1. McChick

    McChick In the Brooder

    Apr 30, 2007
    We are new "backyard chicken" owners. We received a rooster and 5 laying hens from a friend that doesn't have the time for them anymore. I actually have two questions:

    1) One of the hens had clumps of poop on her butt we cleaned her up. Do we need to do anything else for her or what should we watch for?

    2) Also, we're getting ALOT of different advice on feed, types, amounts, how often to feed. Is there a basic to go by.

    This flock was in a very tiny coop and free ranged during the day. We have moved them to a large coop with nesting boxes and a roost and have enclosed a yard for them. I know that they will go through stress from the move and we did much research and preparation before picking them up.

    Any help would be appreciated!

  2. tiffanyh

    tiffanyh Songster

    Apr 8, 2007
    True, they may be a bit stressd. My new ones usually dont lay for the first two weeks or so. I feed mine layers pellets, scratch feed as a treat here and there and kitchen scraps. Some people give them shells of eggs for Calcium, others do oyster shells. They love leftover lettuce and salads--but I believe if you are planning on letting them free range, they will get their grit from the dirt. Just be careful of predators---once our are our for a day or so in a row, I notice more hawks flying around. IMO, they will make off with a hen....

    see what everyone else says!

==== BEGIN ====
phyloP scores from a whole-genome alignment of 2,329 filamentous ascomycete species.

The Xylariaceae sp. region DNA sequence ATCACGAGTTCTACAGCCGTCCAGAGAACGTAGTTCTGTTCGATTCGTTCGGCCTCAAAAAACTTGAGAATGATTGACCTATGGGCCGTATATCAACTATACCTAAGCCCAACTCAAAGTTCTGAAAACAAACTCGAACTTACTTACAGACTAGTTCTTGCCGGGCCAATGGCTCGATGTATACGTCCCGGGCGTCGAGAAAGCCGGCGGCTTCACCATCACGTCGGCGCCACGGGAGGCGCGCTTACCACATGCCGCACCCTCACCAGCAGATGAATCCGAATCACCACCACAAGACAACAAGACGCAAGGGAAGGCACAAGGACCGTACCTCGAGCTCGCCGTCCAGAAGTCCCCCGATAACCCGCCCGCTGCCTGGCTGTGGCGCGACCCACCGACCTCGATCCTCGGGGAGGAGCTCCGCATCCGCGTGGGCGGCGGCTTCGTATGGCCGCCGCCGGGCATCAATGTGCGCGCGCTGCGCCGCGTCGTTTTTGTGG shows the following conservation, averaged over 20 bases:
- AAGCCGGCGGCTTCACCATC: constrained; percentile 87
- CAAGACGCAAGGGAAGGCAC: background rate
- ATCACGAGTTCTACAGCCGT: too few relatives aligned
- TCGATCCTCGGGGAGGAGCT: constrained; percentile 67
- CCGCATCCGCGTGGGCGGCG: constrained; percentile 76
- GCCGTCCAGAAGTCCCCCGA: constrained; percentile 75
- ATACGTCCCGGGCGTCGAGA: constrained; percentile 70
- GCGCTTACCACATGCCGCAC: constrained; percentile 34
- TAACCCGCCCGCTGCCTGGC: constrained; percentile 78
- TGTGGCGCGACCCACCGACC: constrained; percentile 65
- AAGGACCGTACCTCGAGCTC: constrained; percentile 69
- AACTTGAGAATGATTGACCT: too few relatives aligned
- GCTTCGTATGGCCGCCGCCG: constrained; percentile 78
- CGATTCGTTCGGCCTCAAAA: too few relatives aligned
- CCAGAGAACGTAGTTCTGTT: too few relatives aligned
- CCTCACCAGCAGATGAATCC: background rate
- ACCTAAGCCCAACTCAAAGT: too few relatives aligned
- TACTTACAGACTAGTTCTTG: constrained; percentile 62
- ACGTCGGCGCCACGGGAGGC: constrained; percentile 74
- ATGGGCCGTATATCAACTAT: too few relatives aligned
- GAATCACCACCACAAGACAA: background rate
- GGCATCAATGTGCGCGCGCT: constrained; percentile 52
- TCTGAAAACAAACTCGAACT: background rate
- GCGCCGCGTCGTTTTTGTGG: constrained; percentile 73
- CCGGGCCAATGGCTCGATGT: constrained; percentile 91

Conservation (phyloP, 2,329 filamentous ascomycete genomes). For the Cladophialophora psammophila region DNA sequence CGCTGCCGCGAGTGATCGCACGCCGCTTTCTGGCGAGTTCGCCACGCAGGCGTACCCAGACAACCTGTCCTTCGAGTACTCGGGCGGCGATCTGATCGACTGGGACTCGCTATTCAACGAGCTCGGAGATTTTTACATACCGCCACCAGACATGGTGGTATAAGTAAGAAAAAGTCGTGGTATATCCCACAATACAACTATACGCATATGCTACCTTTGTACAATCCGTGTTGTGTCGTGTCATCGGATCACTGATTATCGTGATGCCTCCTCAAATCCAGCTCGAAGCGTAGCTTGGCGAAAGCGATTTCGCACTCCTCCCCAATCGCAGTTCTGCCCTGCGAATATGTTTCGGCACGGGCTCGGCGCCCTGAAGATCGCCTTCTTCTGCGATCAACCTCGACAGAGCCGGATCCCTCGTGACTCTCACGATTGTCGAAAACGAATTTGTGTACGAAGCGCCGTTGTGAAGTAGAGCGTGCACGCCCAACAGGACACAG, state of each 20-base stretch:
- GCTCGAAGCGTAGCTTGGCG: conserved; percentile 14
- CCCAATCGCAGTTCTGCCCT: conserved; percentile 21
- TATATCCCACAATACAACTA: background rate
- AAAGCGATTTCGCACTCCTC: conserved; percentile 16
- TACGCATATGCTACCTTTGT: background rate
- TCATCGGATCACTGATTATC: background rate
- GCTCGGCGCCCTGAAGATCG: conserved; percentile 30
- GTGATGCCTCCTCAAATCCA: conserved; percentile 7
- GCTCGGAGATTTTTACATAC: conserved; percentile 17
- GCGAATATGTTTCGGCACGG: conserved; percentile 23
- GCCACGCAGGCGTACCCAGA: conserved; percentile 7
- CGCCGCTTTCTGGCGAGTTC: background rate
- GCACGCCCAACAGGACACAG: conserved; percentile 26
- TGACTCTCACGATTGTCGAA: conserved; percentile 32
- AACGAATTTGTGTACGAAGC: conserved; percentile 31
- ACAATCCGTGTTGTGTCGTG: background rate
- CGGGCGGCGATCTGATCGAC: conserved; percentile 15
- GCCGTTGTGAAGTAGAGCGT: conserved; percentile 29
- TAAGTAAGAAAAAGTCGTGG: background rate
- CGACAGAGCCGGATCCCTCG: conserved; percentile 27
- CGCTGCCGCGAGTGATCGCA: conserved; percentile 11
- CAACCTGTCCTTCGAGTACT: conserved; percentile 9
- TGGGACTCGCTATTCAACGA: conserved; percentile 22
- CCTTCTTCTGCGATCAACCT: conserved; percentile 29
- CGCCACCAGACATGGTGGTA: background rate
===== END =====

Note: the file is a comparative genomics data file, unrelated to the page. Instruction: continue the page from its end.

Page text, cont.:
3. keljonma

    keljonma Songster

    Feb 12, 2007
    8A East Texas
    Some plain yogurt w/active cultures and crushed garlic in it will help their digestive systems. Keep an eye on any birds w/dirty vent feathers. Try to keep them clean but if that isn't possible, it might help to carefully trim the feathers. Remember that the poo on vent feathers of hens comes into contact with eggs being laid. If she is cleaner, the eggs will be cleaner. Remember that too much lettuce (which is mostly water) will cause diarrhea, which can make the dirty vent feather problem worse.

    If you're sure the girls have already been laying, then I would make sure they have 24/7 free choice access to layer feed, plenty of fresh water, grit and oyster shell. Make sure the feed is fresh, with no sour smell. (It won't hurt your roo to eat the layer feed and our fellow never goes near the oyster shell.) Fresh water and shade is critical in warm/hot weather or if the humidity is high.

    You could try putting egg-sized rocks or golf balls in the nests, so they can see that is where you want them to lay.

    Give them a couple of weeks to feel settled... and enjoy your new flock.


    if edited, probably for typos...
    Last edited: May 12, 2007

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